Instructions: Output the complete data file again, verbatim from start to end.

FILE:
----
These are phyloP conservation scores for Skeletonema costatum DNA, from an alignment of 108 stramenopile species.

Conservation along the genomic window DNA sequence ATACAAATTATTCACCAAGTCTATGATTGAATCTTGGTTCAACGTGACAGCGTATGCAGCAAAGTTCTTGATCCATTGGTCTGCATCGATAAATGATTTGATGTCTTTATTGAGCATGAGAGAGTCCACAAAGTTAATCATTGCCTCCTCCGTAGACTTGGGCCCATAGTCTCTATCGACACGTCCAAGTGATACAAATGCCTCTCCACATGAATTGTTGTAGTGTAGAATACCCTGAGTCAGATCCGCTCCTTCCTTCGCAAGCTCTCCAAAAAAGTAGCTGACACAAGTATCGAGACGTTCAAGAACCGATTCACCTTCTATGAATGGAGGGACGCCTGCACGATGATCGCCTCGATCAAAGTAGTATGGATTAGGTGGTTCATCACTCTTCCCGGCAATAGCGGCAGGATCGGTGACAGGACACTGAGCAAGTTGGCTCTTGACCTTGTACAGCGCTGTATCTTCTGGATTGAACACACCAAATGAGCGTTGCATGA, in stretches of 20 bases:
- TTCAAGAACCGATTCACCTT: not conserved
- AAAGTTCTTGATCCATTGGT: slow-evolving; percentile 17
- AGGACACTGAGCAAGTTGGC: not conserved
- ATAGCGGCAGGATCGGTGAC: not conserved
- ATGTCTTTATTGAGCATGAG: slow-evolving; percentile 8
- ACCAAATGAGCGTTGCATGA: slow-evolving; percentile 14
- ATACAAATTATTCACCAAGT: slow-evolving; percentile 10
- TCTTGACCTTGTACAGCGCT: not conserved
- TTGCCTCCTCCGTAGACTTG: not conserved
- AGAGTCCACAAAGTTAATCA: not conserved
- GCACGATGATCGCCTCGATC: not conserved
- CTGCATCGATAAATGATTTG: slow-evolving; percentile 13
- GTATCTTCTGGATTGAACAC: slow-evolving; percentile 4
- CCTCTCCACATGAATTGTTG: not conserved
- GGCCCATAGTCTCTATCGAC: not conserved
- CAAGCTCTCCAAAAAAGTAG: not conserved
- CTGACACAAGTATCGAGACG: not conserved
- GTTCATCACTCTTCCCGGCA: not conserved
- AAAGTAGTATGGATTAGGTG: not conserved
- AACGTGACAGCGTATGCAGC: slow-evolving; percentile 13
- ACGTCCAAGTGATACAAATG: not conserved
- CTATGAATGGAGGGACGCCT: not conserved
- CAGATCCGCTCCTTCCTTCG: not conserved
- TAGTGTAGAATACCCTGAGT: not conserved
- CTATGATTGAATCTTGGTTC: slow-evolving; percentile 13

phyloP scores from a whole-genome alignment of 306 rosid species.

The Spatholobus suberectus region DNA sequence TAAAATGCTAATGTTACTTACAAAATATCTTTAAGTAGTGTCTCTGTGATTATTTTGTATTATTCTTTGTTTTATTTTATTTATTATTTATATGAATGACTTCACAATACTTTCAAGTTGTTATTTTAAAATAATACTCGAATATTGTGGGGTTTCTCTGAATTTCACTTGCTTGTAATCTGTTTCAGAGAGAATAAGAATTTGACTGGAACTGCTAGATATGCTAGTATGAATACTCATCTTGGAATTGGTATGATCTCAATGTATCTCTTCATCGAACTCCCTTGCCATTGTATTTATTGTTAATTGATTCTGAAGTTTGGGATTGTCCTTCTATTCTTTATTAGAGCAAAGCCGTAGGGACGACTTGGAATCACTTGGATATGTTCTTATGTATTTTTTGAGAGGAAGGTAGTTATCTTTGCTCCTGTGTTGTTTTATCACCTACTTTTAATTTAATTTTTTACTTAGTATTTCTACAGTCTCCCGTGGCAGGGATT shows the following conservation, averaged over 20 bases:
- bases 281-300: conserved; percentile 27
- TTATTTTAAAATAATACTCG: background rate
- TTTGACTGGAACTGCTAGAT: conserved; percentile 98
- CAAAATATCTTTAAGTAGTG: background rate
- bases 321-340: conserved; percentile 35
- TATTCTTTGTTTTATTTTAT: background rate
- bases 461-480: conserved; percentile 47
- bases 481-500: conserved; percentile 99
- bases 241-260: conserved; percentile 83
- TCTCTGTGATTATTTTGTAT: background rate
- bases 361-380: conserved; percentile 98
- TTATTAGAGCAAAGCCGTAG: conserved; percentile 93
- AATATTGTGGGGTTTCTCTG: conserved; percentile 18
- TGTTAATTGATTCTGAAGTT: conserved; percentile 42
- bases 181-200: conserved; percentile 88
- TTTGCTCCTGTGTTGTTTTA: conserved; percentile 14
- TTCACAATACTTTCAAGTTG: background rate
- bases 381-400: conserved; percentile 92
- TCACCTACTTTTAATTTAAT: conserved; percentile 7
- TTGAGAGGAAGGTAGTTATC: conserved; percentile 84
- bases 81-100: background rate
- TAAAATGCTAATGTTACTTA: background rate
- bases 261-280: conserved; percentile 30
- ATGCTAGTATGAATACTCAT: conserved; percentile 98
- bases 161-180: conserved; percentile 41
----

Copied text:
These are phyloP conservation scores for Skeletonema costatum DNA, from an alignment of 108 stramenopile species.

Conservation along the genomic window DNA sequence ATACAAATTATTCACCAAGTCTATGATTGAATCTTGGTTCAACGTGACAGCGTATGCAGCAAAGTTCTTGATCCATTGGTCTGCATCGATAAATGATTTGATGTCTTTATTGAGCATGAGAGAGTCCACAAAGTTAATCATTGCCTCCTCCGTAGACTTGGGCCCATAGTCTCTATCGACACGTCCAAGTGATACAAATGCCTCTCCACATGAATTGTTGTAGTGTAGAATACCCTGAGTCAGATCCGCTCCTTCCTTCGCAAGCTCTCCAAAAAAGTAGCTGACACAAGTATCGAGACGTTCAAGAACCGATTCACCTTCTATGAATGGAGGGACGCCTGCACGATGATCGCCTCGATCAAAGTAGTATGGATTAGGTGGTTCATCACTCTTCCCGGCAATAGCGGCAGGATCGGTGACAGGACACTGAGCAAGTTGGCTCTTGACCTTGTACAGCGCTGTATCTTCTGGATTGAACACACCAAATGAGCGTTGCATGA, in stretches of 20 bases:
- TTCAAGAACCGATTCACCTT: not conserved
- AAAGTTCTTGATCCATTGGT: slow-evolving; percentile 17
- AGGACACTGAGCAAGTTGGC: not conserved
- ATAGCGGCAGGATCGGTGAC: not conserved
- ATGTCTTTATTGAGCATGAG: slow-evolving; percentile 8
- ACCAAATGAGCGTTGCATGA: slow-evolving; percentile 14
- ATACAAATTATTCACCAAGT: slow-evolving; percentile 10
- TCTTGACCTTGTACAGCGCT: not conserved
- TTGCCTCCTCCGTAGACTTG: not conserved
- AGAGTCCACAAAGTTAATCA: not conserved
- GCACGATGATCGCCTCGATC: not conserved
- CTGCATCGATAAATGATTTG: slow-evolving; percentile 13
- GTATCTTCTGGATTGAACAC: slow-evolving; percentile 4
- CCTCTCCACATGAATTGTTG: not conserved
- GGCCCATAGTCTCTATCGAC: not conserved
- CAAGCTCTCCAAAAAAGTAG: not conserved
- CTGACACAAGTATCGAGACG: not conserved
- GTTCATCACTCTTCCCGGCA: not conserved
- AAAGTAGTATGGATTAGGTG: not conserved
- AACGTGACAGCGTATGCAGC: slow-evolving; percentile 13
- ACGTCCAAGTGATACAAATG: not conserved
- CTATGAATGGAGGGACGCCT: not conserved
- CAGATCCGCTCCTTCCTTCG: not conserved
- TAGTGTAGAATACCCTGAGT: not conserved
- CTATGATTGAATCTTGGTTC: slow-evolving; percentile 13

phyloP scores from a whole-genome alignment of 306 rosid species.

The Spatholobus suberectus region DNA sequence TAAAATGCTAATGTTACTTACAAAATATCTTTAAGTAGTGTCTCTGTGATTATTTTGTATTATTCTTTGTTTTATTTTATTTATTATTTATATGAATGACTTCACAATACTTTCAAGTTGTTATTTTAAAATAATACTCGAATATTGTGGGGTTTCTCTGAATTTCACTTGCTTGTAATCTGTTTCAGAGAGAATAAGAATTTGACTGGAACTGCTAGATATGCTAGTATGAATACTCATCTTGGAATTGGTATGATCTCAATGTATCTCTTCATCGAACTCCCTTGCCATTGTATTTATTGTTAATTGATTCTGAAGTTTGGGATTGTCCTTCTATTCTTTATTAGAGCAAAGCCGTAGGGACGACTTGGAATCACTTGGATATGTTCTTATGTATTTTTTGAGAGGAAGGTAGTTATCTTTGCTCCTGTGTTGTTTTATCACCTACTTTTAATTTAATTTTTTACTTAGTATTTCTACAGTCTCCCGTGGCAGGGATT shows the following conservation, averaged over 20 bases:
- bases 281-300: conserved; percentile 27
- TTATTTTAAAATAATACTCG: background rate
- TTTGACTGGAACTGCTAGAT: conserved; percentile 98
- CAAAATATCTTTAAGTAGTG: background rate
- bases 321-340: conserved; percentile 35
- TATTCTTTGTTTTATTTTAT: background rate
- bases 461-480: conserved; percentile 47
- bases 481-500: conserved; percentile 99
- bases 241-260: conserved; percentile 83
- TCTCTGTGATTATTTTGTAT: background rate
- bases 361-380: conserved; percentile 98
- TTATTAGAGCAAAGCCGTAG: conserved; percentile 93
- AATATTGTGGGGTTTCTCTG: conserved; percentile 18
- TGTTAATTGATTCTGAAGTT: conserved; percentile 42
- bases 181-200: conserved; percentile 88
- TTTGCTCCTGTGTTGTTTTA: conserved; percentile 14
- TTCACAATACTTTCAAGTTG: background rate
- bases 381-400: conserved; percentile 92
- TCACCTACTTTTAATTTAAT: conserved; percentile 7
- TTGAGAGGAAGGTAGTTATC: conserved; percentile 84
- bases 81-100: background rate
- TAAAATGCTAATGTTACTTA: background rate
- bases 261-280: conserved; percentile 30
- ATGCTAGTATGAATACTCAT: conserved; percentile 98
- bases 161-180: conserved; percentile 41